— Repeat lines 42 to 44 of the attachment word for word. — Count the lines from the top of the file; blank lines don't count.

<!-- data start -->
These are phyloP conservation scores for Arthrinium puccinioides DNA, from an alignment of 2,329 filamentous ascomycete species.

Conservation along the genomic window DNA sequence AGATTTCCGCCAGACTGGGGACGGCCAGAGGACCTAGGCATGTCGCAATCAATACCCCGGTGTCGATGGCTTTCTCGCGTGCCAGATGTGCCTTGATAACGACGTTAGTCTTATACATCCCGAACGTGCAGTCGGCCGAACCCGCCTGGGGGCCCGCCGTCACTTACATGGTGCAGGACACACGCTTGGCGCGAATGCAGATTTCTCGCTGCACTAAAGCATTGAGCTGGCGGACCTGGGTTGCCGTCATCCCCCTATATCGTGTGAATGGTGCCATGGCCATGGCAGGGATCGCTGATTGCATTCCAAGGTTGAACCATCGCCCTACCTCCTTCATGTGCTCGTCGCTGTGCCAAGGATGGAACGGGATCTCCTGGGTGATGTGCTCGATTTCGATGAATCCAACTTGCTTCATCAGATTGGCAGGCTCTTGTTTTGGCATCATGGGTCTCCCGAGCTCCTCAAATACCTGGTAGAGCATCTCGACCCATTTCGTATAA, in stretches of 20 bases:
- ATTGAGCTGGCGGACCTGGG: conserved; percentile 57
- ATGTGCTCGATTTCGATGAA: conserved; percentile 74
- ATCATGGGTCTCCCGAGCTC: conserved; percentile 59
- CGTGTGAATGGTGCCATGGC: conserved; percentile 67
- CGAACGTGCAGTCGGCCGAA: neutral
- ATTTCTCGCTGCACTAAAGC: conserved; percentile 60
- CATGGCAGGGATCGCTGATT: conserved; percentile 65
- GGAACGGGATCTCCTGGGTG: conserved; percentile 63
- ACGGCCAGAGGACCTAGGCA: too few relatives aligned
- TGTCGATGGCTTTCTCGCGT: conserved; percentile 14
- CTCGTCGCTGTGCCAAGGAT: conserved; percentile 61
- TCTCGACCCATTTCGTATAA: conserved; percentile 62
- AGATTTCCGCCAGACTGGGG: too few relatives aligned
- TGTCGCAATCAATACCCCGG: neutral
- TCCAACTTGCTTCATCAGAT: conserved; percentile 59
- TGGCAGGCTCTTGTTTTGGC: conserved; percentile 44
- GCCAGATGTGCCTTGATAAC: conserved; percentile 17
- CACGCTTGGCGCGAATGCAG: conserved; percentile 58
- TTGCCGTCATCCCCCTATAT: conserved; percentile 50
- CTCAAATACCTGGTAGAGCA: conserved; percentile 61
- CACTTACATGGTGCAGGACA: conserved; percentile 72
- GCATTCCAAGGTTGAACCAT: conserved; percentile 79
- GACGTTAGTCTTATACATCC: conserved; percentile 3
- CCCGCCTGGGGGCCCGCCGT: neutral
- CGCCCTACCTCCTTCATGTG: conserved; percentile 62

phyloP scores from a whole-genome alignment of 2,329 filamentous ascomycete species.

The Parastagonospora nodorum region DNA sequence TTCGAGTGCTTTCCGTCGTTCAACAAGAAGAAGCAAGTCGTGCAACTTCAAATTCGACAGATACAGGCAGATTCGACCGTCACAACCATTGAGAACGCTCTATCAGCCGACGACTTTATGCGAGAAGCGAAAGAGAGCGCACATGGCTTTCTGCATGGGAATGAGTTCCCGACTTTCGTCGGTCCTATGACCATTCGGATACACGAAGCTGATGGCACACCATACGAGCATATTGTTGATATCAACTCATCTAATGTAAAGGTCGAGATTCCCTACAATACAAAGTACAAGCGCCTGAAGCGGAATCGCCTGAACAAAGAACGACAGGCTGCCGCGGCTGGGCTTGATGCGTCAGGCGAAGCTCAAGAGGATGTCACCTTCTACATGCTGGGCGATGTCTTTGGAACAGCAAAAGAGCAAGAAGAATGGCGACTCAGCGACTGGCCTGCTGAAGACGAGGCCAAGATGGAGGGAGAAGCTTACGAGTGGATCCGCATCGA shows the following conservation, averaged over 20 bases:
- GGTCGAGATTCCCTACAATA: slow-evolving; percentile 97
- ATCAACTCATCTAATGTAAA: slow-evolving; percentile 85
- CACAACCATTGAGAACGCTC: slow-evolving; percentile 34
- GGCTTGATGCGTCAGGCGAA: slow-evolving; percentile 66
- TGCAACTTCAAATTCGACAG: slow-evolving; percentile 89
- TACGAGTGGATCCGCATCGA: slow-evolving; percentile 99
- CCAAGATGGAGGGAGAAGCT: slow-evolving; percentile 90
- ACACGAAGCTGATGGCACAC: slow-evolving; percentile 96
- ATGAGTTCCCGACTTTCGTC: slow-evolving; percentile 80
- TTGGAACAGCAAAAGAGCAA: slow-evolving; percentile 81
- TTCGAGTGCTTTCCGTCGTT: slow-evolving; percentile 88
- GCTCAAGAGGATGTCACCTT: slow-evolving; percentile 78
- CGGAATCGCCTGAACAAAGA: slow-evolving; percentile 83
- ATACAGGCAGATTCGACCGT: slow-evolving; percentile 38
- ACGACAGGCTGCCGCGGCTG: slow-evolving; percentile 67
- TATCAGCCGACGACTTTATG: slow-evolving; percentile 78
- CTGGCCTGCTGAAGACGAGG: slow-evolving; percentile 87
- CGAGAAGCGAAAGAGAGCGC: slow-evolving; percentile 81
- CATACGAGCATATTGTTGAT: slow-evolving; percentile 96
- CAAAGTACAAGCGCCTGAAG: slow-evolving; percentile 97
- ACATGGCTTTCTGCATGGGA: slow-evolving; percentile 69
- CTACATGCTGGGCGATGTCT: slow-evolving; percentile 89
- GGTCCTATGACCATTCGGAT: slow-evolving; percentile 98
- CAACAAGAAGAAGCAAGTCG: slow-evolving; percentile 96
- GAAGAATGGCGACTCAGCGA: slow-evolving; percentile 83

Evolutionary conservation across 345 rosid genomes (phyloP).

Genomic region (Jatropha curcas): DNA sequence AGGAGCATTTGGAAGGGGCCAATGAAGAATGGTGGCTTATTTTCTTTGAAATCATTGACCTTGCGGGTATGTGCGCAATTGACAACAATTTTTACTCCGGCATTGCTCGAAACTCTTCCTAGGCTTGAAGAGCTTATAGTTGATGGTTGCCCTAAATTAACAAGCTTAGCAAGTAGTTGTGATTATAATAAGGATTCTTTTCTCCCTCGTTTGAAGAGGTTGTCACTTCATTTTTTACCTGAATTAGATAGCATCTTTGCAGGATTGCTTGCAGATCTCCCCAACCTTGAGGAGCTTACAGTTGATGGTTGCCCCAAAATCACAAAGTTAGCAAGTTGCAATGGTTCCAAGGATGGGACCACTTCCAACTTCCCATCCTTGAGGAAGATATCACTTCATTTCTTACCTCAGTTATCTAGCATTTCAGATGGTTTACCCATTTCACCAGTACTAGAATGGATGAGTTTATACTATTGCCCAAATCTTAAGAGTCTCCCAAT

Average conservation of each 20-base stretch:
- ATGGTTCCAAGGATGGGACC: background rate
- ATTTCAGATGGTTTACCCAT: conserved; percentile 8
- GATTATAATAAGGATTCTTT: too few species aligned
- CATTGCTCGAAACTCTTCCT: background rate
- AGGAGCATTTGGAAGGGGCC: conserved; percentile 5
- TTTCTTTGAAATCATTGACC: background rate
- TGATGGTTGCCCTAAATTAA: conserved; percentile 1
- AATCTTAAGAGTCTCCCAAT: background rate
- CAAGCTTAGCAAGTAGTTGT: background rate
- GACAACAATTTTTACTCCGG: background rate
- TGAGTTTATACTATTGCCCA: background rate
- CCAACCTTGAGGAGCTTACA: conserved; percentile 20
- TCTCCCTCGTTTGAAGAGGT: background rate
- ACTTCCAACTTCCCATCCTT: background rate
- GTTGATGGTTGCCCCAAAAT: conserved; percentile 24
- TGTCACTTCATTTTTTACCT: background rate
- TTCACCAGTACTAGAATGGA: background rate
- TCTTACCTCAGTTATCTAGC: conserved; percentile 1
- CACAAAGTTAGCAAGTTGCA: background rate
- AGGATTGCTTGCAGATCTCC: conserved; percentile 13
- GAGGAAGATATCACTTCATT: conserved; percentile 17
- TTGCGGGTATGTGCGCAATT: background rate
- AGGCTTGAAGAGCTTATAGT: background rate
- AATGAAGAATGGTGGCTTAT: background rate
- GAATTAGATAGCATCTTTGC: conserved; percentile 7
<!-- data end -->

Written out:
- CGGAATCGCCTGAACAAAGA: slow-evolving; percentile 83
- ATACAGGCAGATTCGACCGT: slow-evolving; percentile 38
- ACGACAGGCTGCCGCGGCTG: slow-evolving; percentile 67